"Sugar Ditch": A jazz/blues head by Ray Charles's sideman, alto sax player Hank Crawford. Perfect for the serious blues harp student who is ready to push beyond familiar Chicago & West Coast harp cliches. NO OVERBLOWS NEEDED! Check out the previews. INTERMEDIATE / ADVANCED INTERMEDIATE.
"Ending the Blues": a study guide to the challenging art of ending a 12-bar blues song well. This lesson consists of ten (10) different two-bar endings, drawn from Little Walter, Sonny Boy Williamson, Big Walter Horton, Nat Riddles, Jason Ricci, and my own recordings. INTERMEDIATE / ADVANCED INTERMEDIATE.
"Shuffling It Up: a first-position shuffle blues played mostly in the middle octave with tongue-blocked chords and a couple of upper-octave blow bends thrown in. This is an original composition that finds inspiration in the playing of Deford Bailey, Freeman Stowers, and other recording artists of the 1920s and 1930s. Not the same old first-position blues! INTERMEDIATE / ADVANCED INTERMEDIATE.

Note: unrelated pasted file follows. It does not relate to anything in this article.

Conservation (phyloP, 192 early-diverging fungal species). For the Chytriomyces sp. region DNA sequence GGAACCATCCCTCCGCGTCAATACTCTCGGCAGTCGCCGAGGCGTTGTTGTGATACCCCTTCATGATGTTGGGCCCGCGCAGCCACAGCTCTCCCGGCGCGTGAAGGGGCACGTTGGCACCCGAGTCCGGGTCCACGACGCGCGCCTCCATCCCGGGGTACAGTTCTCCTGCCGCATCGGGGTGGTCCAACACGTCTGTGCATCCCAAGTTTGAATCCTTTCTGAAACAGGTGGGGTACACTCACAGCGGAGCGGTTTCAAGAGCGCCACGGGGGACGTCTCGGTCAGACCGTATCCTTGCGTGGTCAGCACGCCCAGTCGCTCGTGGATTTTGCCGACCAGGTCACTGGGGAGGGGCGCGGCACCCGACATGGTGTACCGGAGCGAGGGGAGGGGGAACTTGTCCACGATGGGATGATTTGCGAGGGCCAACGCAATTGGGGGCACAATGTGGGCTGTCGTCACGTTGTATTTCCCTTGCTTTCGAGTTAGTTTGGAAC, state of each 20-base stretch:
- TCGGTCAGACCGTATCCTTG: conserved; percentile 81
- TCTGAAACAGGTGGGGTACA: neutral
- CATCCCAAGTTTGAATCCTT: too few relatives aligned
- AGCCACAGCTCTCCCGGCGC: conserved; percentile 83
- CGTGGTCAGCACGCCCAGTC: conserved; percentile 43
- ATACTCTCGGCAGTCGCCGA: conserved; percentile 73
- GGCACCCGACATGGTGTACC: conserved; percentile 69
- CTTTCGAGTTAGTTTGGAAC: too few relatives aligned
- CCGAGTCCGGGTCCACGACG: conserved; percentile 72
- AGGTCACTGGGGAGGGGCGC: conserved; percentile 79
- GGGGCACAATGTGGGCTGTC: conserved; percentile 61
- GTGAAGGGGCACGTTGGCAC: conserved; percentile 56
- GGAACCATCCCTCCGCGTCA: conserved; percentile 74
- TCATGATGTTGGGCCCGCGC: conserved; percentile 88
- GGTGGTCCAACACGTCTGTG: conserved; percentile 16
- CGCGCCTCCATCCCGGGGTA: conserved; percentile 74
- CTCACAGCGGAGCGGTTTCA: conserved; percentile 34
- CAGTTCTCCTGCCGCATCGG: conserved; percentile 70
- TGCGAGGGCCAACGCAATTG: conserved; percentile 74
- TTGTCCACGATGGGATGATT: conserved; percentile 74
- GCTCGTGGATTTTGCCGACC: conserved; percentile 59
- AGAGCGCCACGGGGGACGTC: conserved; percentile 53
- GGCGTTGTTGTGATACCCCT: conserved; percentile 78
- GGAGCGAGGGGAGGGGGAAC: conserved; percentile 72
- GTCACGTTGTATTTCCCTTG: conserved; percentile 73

"Sonny Boy's Blues": This is my own transcription/adaptation of a classic 12-bar intro in the style of Sonny Boy Williamson II (Rice Miller). If you've ever wanted to master his style--or simply bring a little of his flavor into what you do--this is the place to start. Appropriate for INTERMEDIATE and ADVANCED INTERMEDIATE players.
"Help Me": This is arguably Sonny Boy Williamson's best-known song--a harmonica blues staple of blues bands and jam sessions the world over. An amazing amount of harmonica knowledge is packed into this 12-bar solo: warbles, angular triplets, chuck-chuck accents. For INTERMEDIATE and ADVANCED INTERMEDIATE players.
"Adam's PowerHarp Groove": This is my own personal workout--an original 12-bar instrumental designed to tone and energize INTERMEDIATE and ADVANCED INTERMEDIATE players. There is NOTHING on the harmonica instructional market quite like this: not Barrett, not Gage, not Portnoy, not even the great and powerful Gindick can match the power-to-weight ratio of this top-fuel juggernaut!
"Grooving Shuffle": Every blues harmonica player needs a range of ways of "carrying" the 12-bar changes on the instrument. This song is specifically designed to produce a big sound in a solo context. It teaches you how to mingle single notes and chords in a call-and-response arrangement that takes you through the first 8 bars, then how to throw in some fancy footwork on the V/IV/I changes.